I'm a huge critic of the hakama, and of its related bane - sawari-waza.
I've been given many reasons over the years, from fashion, history, tradition, hiding footwork, managing strides... In the end, I look at it as practical as the human appendix: we all have one, no one knows why, but you better care for it or else.
I'm in Aikido for self-defense. I don't wear hakamas outside the dojo, so, any benefits of it hiding the feet or managing stride are not applicable to me.
In our school, we wear hakamas starting at 3rd kyu; but we attend seminars, and there, it's common to find schools who have all their students wear the hakama, even kids; while others insist only when 1st dan. So here, vanity seems gone: you can't readily tell who's who in a crowd of mixed formalities.
I'm no fan of sawari-waza, either (who is??), and wearing a hakama when performing it is insanely difficult - so much so that I find myself worrying about ripping the hakama or dislocating a toe than I am about my technique.
I've been in martial arts for almost 40 years, and only in the last 10 years have I begun to wear a hakama, and, when comparing what I've learned in Aikido to what I've learned in Taekwondo, Karate, and Hapkido, I see no practical use for the hakama. I don't even like traditional gi/dobok because such isn't a part of real life, although, they do provide something that makes it easy to train in, and translating it for outside-the-dojo is a lot easier to do than with a hakama.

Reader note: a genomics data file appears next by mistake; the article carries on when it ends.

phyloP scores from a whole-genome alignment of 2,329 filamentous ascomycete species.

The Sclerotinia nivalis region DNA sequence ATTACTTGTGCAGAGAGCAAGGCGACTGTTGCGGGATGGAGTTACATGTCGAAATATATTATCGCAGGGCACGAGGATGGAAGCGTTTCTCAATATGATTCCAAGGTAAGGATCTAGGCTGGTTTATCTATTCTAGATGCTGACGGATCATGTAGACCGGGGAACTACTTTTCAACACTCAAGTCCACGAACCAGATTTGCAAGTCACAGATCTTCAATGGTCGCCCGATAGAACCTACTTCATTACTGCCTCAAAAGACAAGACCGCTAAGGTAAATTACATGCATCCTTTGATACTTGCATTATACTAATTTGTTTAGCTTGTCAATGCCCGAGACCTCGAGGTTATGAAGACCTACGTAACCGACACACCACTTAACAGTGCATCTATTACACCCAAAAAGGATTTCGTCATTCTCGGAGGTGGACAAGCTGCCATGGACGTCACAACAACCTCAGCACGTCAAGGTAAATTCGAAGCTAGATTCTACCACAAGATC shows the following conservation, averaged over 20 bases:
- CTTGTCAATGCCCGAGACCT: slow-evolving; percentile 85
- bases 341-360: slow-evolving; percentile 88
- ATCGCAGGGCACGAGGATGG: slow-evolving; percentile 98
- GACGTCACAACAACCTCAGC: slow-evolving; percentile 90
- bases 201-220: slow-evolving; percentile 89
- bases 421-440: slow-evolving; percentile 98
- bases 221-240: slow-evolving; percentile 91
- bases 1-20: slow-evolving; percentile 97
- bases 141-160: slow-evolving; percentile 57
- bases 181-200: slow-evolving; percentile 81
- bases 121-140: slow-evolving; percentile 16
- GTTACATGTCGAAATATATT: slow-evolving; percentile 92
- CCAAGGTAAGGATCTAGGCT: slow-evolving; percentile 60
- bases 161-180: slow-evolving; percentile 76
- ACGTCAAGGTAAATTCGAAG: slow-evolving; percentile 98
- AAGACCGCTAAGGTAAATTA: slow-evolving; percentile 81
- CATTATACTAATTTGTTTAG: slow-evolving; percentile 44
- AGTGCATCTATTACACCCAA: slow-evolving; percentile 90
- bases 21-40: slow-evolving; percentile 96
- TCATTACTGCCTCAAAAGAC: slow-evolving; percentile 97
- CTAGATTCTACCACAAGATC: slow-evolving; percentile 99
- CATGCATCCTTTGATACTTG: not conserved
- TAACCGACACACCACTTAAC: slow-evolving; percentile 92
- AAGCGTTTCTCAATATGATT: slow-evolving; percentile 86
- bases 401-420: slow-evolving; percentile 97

So no, I don't think it adds to one's training.
But not everyone is in Aikido for self-defense. The more recreational schools teach for more historical reasons, much like Medieval Times knights wear plate mail when jousting. It's because, that's what they used back then. Or revolutionary war re-enactors, why use muskets in re-enactments when one could use an M16? It just wouldn't be historically accurate. So same for hakama, I think.
So in this case, perhaps a hakama would be more useful in this context.